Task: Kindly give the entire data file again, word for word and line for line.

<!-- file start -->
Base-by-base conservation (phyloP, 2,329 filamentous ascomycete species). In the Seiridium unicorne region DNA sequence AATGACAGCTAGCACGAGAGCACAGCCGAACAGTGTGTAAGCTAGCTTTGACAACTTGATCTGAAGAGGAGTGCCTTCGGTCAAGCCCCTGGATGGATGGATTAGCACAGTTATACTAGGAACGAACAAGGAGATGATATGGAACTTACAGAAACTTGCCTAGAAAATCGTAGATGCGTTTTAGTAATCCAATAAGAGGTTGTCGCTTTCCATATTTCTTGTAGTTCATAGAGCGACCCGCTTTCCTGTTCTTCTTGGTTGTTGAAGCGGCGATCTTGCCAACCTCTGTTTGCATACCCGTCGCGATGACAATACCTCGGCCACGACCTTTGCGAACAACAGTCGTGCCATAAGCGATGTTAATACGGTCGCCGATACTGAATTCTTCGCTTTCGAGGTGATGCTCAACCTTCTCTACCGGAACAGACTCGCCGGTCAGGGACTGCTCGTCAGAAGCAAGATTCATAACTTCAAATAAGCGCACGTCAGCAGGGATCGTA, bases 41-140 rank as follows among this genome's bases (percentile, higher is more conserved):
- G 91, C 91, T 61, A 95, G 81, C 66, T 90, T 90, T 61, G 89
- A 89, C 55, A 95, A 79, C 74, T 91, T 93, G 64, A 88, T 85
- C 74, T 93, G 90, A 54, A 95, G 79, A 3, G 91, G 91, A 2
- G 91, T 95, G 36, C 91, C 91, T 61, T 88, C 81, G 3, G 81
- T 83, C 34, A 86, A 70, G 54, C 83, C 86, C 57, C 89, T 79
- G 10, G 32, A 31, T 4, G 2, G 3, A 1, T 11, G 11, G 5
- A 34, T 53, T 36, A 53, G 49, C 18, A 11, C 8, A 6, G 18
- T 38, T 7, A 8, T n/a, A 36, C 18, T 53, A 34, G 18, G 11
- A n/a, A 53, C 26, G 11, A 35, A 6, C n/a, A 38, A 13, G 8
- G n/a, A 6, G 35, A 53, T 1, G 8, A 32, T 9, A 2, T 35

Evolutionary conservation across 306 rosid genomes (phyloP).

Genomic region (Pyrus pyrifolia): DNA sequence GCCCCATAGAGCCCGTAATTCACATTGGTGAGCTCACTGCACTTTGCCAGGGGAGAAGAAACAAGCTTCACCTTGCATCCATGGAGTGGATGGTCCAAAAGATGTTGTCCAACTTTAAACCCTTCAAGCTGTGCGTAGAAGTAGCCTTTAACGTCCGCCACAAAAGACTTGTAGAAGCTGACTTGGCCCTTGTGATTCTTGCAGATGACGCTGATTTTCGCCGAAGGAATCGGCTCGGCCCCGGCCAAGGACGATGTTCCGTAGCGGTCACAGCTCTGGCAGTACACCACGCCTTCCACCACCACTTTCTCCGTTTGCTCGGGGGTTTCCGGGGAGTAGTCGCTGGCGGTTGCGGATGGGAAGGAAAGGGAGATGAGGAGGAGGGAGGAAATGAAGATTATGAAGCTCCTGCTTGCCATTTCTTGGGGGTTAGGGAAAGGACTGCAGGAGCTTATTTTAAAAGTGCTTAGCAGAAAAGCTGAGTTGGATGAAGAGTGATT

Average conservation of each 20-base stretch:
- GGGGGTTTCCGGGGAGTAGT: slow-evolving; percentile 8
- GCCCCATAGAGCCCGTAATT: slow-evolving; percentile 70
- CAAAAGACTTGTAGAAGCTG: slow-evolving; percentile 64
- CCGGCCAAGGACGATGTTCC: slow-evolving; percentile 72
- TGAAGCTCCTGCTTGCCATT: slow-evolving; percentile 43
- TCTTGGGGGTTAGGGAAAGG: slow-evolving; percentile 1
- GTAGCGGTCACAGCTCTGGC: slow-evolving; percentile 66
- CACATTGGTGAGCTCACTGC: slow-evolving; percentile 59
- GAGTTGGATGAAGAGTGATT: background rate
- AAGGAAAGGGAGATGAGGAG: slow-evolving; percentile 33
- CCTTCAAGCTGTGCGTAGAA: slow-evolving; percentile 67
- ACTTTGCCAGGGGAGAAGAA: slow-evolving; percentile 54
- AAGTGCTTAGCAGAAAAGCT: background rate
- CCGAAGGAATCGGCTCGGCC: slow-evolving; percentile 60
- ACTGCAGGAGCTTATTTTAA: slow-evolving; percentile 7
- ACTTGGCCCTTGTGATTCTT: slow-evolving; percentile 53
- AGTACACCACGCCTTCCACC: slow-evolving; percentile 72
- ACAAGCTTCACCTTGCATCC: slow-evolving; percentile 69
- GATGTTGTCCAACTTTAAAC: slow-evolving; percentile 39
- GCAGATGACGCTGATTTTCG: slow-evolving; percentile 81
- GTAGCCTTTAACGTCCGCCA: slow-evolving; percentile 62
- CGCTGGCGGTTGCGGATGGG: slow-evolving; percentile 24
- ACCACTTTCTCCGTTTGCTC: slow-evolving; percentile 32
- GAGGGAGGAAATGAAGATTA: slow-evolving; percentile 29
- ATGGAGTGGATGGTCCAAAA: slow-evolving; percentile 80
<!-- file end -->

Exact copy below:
Base-by-base conservation (phyloP, 2,329 filamentous ascomycete species). In the Seiridium unicorne region DNA sequence AATGACAGCTAGCACGAGAGCACAGCCGAACAGTGTGTAAGCTAGCTTTGACAACTTGATCTGAAGAGGAGTGCCTTCGGTCAAGCCCCTGGATGGATGGATTAGCACAGTTATACTAGGAACGAACAAGGAGATGATATGGAACTTACAGAAACTTGCCTAGAAAATCGTAGATGCGTTTTAGTAATCCAATAAGAGGTTGTCGCTTTCCATATTTCTTGTAGTTCATAGAGCGACCCGCTTTCCTGTTCTTCTTGGTTGTTGAAGCGGCGATCTTGCCAACCTCTGTTTGCATACCCGTCGCGATGACAATACCTCGGCCACGACCTTTGCGAACAACAGTCGTGCCATAAGCGATGTTAATACGGTCGCCGATACTGAATTCTTCGCTTTCGAGGTGATGCTCAACCTTCTCTACCGGAACAGACTCGCCGGTCAGGGACTGCTCGTCAGAAGCAAGATTCATAACTTCAAATAAGCGCACGTCAGCAGGGATCGTA, bases 41-140 rank as follows among this genome's bases (percentile, higher is more conserved):
- G 91, C 91, T 61, A 95, G 81, C 66, T 90, T 90, T 61, G 89
- A 89, C 55, A 95, A 79, C 74, T 91, T 93, G 64, A 88, T 85
- C 74, T 93, G 90, A 54, A 95, G 79, A 3, G 91, G 91, A 2
- G 91, T 95, G 36, C 91, C 91, T 61, T 88, C 81, G 3, G 81
- T 83, C 34, A 86, A 70, G 54, C 83, C 86, C 57, C 89, T 79
- G 10, G 32, A 31, T 4, G 2, G 3, A 1, T 11, G 11, G 5
- A 34, T 53, T 36, A 53, G 49, C 18, A 11, C 8, A 6, G 18
- T 38, T 7, A 8, T n/a, A 36, C 18, T 53, A 34, G 18, G 11
- A n/a, A 53, C 26, G 11, A 35, A 6, C n/a, A 38, A 13, G 8
- G n/a, A 6, G 35, A 53, T 1, G 8, A 32, T 9, A 2, T 35

Evolutionary conservation across 306 rosid genomes (phyloP).

Genomic region (Pyrus pyrifolia): DNA sequence GCCCCATAGAGCCCGTAATTCACATTGGTGAGCTCACTGCACTTTGCCAGGGGAGAAGAAACAAGCTTCACCTTGCATCCATGGAGTGGATGGTCCAAAAGATGTTGTCCAACTTTAAACCCTTCAAGCTGTGCGTAGAAGTAGCCTTTAACGTCCGCCACAAAAGACTTGTAGAAGCTGACTTGGCCCTTGTGATTCTTGCAGATGACGCTGATTTTCGCCGAAGGAATCGGCTCGGCCCCGGCCAAGGACGATGTTCCGTAGCGGTCACAGCTCTGGCAGTACACCACGCCTTCCACCACCACTTTCTCCGTTTGCTCGGGGGTTTCCGGGGAGTAGTCGCTGGCGGTTGCGGATGGGAAGGAAAGGGAGATGAGGAGGAGGGAGGAAATGAAGATTATGAAGCTCCTGCTTGCCATTTCTTGGGGGTTAGGGAAAGGACTGCAGGAGCTTATTTTAAAAGTGCTTAGCAGAAAAGCTGAGTTGGATGAAGAGTGATT

Average conservation of each 20-base stretch:
- GGGGGTTTCCGGGGAGTAGT: slow-evolving; percentile 8
- GCCCCATAGAGCCCGTAATT: slow-evolving; percentile 70
- CAAAAGACTTGTAGAAGCTG: slow-evolving; percentile 64
- CCGGCCAAGGACGATGTTCC: slow-evolving; percentile 72
- TGAAGCTCCTGCTTGCCATT: slow-evolving; percentile 43
- TCTTGGGGGTTAGGGAAAGG: slow-evolving; percentile 1
- GTAGCGGTCACAGCTCTGGC: slow-evolving; percentile 66
- CACATTGGTGAGCTCACTGC: slow-evolving; percentile 59
- GAGTTGGATGAAGAGTGATT: background rate
- AAGGAAAGGGAGATGAGGAG: slow-evolving; percentile 33
- CCTTCAAGCTGTGCGTAGAA: slow-evolving; percentile 67
- ACTTTGCCAGGGGAGAAGAA: slow-evolving; percentile 54
- AAGTGCTTAGCAGAAAAGCT: background rate
- CCGAAGGAATCGGCTCGGCC: slow-evolving; percentile 60
- ACTGCAGGAGCTTATTTTAA: slow-evolving; percentile 7
- ACTTGGCCCTTGTGATTCTT: slow-evolving; percentile 53
- AGTACACCACGCCTTCCACC: slow-evolving; percentile 72
- ACAAGCTTCACCTTGCATCC: slow-evolving; percentile 69
- GATGTTGTCCAACTTTAAAC: slow-evolving; percentile 39
- GCAGATGACGCTGATTTTCG: slow-evolving; percentile 81
- GTAGCCTTTAACGTCCGCCA: slow-evolving; percentile 62
- CGCTGGCGGTTGCGGATGGG: slow-evolving; percentile 24
- ACCACTTTCTCCGTTTGCTC: slow-evolving; percentile 32
- GAGGGAGGAAATGAAGATTA: slow-evolving; percentile 29
- ATGGAGTGGATGGTCCAAAA: slow-evolving; percentile 80